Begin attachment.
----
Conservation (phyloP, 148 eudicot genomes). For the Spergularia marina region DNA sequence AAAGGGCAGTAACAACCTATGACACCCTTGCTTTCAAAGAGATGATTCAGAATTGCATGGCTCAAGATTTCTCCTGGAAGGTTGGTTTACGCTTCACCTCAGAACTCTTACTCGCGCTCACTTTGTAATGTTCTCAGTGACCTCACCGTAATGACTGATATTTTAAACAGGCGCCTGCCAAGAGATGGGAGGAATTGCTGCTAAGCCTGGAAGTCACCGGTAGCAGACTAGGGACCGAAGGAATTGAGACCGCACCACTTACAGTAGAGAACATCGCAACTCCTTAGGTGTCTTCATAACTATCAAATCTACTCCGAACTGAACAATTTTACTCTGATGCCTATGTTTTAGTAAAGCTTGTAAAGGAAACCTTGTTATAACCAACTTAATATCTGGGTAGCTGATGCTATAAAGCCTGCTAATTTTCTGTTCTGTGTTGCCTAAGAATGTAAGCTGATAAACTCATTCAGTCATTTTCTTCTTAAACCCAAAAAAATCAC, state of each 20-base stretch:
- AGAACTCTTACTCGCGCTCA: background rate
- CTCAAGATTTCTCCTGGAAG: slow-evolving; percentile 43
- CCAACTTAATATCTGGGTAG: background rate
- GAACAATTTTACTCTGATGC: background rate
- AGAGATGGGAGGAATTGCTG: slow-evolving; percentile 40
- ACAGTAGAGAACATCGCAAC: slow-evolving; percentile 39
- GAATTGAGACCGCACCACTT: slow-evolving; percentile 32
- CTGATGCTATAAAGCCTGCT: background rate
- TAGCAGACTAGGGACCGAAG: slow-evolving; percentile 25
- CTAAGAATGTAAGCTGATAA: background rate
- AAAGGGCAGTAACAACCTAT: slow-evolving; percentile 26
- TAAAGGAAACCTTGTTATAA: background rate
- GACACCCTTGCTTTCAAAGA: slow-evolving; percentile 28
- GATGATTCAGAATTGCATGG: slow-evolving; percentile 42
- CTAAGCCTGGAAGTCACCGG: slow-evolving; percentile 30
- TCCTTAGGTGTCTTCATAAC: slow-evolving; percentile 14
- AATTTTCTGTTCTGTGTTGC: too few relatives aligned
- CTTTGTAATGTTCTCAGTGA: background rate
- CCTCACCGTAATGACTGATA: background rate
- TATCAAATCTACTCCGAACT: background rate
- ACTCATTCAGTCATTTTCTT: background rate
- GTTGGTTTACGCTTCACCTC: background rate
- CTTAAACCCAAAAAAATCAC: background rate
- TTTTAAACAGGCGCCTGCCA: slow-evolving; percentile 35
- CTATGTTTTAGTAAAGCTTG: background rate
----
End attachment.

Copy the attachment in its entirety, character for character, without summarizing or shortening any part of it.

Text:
Conservation (phyloP, 148 eudicot genomes). For the Spergularia marina region DNA sequence AAAGGGCAGTAACAACCTATGACACCCTTGCTTTCAAAGAGATGATTCAGAATTGCATGGCTCAAGATTTCTCCTGGAAGGTTGGTTTACGCTTCACCTCAGAACTCTTACTCGCGCTCACTTTGTAATGTTCTCAGTGACCTCACCGTAATGACTGATATTTTAAACAGGCGCCTGCCAAGAGATGGGAGGAATTGCTGCTAAGCCTGGAAGTCACCGGTAGCAGACTAGGGACCGAAGGAATTGAGACCGCACCACTTACAGTAGAGAACATCGCAACTCCTTAGGTGTCTTCATAACTATCAAATCTACTCCGAACTGAACAATTTTACTCTGATGCCTATGTTTTAGTAAAGCTTGTAAAGGAAACCTTGTTATAACCAACTTAATATCTGGGTAGCTGATGCTATAAAGCCTGCTAATTTTCTGTTCTGTGTTGCCTAAGAATGTAAGCTGATAAACTCATTCAGTCATTTTCTTCTTAAACCCAAAAAAATCAC, state of each 20-base stretch:
- AGAACTCTTACTCGCGCTCA: background rate
- CTCAAGATTTCTCCTGGAAG: slow-evolving; percentile 43
- CCAACTTAATATCTGGGTAG: background rate
- GAACAATTTTACTCTGATGC: background rate
- AGAGATGGGAGGAATTGCTG: slow-evolving; percentile 40
- ACAGTAGAGAACATCGCAAC: slow-evolving; percentile 39
- GAATTGAGACCGCACCACTT: slow-evolving; percentile 32
- CTGATGCTATAAAGCCTGCT: background rate
- TAGCAGACTAGGGACCGAAG: slow-evolving; percentile 25
- CTAAGAATGTAAGCTGATAA: background rate
- AAAGGGCAGTAACAACCTAT: slow-evolving; percentile 26
- TAAAGGAAACCTTGTTATAA: background rate
- GACACCCTTGCTTTCAAAGA: slow-evolving; percentile 28
- GATGATTCAGAATTGCATGG: slow-evolving; percentile 42
- CTAAGCCTGGAAGTCACCGG: slow-evolving; percentile 30
- TCCTTAGGTGTCTTCATAAC: slow-evolving; percentile 14
- AATTTTCTGTTCTGTGTTGC: too few relatives aligned
- CTTTGTAATGTTCTCAGTGA: background rate
- CCTCACCGTAATGACTGATA: background rate
- TATCAAATCTACTCCGAACT: background rate
- ACTCATTCAGTCATTTTCTT: background rate
- GTTGGTTTACGCTTCACCTC: background rate
- CTTAAACCCAAAAAAATCAC: background rate
- TTTTAAACAGGCGCCTGCCA: slow-evolving; percentile 35
- CTATGTTTTAGTAAAGCTTG: background rate